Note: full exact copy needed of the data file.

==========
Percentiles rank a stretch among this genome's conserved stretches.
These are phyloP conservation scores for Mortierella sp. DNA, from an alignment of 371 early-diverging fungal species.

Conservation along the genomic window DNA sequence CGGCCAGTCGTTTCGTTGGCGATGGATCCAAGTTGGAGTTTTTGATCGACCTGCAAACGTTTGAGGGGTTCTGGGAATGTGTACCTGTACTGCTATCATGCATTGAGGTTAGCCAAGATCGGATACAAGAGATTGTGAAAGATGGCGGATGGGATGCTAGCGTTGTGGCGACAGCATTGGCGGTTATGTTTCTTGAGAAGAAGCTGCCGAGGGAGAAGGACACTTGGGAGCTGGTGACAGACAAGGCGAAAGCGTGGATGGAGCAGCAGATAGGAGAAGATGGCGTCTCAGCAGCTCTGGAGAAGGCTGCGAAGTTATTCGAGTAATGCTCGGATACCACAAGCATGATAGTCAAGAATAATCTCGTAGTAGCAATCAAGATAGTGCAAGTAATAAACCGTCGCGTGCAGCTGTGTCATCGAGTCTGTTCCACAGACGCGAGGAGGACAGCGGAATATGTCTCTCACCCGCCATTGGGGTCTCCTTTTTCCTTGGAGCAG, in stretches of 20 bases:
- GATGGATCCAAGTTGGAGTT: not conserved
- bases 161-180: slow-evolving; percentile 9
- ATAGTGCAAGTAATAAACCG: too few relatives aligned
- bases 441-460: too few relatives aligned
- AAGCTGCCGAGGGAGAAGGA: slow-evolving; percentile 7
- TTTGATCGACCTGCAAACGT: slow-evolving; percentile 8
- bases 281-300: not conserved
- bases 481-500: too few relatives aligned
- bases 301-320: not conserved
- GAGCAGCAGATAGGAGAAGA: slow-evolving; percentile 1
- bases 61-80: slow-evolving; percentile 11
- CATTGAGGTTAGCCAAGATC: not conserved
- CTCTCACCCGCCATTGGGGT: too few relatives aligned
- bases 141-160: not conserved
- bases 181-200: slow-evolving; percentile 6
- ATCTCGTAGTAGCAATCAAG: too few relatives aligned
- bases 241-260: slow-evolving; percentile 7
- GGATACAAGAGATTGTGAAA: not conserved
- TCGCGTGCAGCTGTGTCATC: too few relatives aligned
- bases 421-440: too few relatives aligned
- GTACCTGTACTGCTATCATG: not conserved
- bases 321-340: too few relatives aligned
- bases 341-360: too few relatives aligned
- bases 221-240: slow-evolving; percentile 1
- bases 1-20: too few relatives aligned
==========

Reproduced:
Percentiles rank a stretch among this genome's conserved stretches.
These are phyloP conservation scores for Mortierella sp. DNA, from an alignment of 371 early-diverging fungal species.

Conservation along the genomic window DNA sequence CGGCCAGTCGTTTCGTTGGCGATGGATCCAAGTTGGAGTTTTTGATCGACCTGCAAACGTTTGAGGGGTTCTGGGAATGTGTACCTGTACTGCTATCATGCATTGAGGTTAGCCAAGATCGGATACAAGAGATTGTGAAAGATGGCGGATGGGATGCTAGCGTTGTGGCGACAGCATTGGCGGTTATGTTTCTTGAGAAGAAGCTGCCGAGGGAGAAGGACACTTGGGAGCTGGTGACAGACAAGGCGAAAGCGTGGATGGAGCAGCAGATAGGAGAAGATGGCGTCTCAGCAGCTCTGGAGAAGGCTGCGAAGTTATTCGAGTAATGCTCGGATACCACAAGCATGATAGTCAAGAATAATCTCGTAGTAGCAATCAAGATAGTGCAAGTAATAAACCGTCGCGTGCAGCTGTGTCATCGAGTCTGTTCCACAGACGCGAGGAGGACAGCGGAATATGTCTCTCACCCGCCATTGGGGTCTCCTTTTTCCTTGGAGCAG, in stretches of 20 bases:
- GATGGATCCAAGTTGGAGTT: not conserved
- bases 161-180: slow-evolving; percentile 9
- ATAGTGCAAGTAATAAACCG: too few relatives aligned
- bases 441-460: too few relatives aligned
- AAGCTGCCGAGGGAGAAGGA: slow-evolving; percentile 7
- TTTGATCGACCTGCAAACGT: slow-evolving; percentile 8
- bases 281-300: not conserved
- bases 481-500: too few relatives aligned
- bases 301-320: not conserved
- GAGCAGCAGATAGGAGAAGA: slow-evolving; percentile 1
- bases 61-80: slow-evolving; percentile 11
- CATTGAGGTTAGCCAAGATC: not conserved
- CTCTCACCCGCCATTGGGGT: too few relatives aligned
- bases 141-160: not conserved
- bases 181-200: slow-evolving; percentile 6
- ATCTCGTAGTAGCAATCAAG: too few relatives aligned
- bases 241-260: slow-evolving; percentile 7
- GGATACAAGAGATTGTGAAA: not conserved
- TCGCGTGCAGCTGTGTCATC: too few relatives aligned
- bases 421-440: too few relatives aligned
- GTACCTGTACTGCTATCATG: not conserved
- bases 321-340: too few relatives aligned
- bases 341-360: too few relatives aligned
- bases 221-240: slow-evolving; percentile 1
- bases 1-20: too few relatives aligned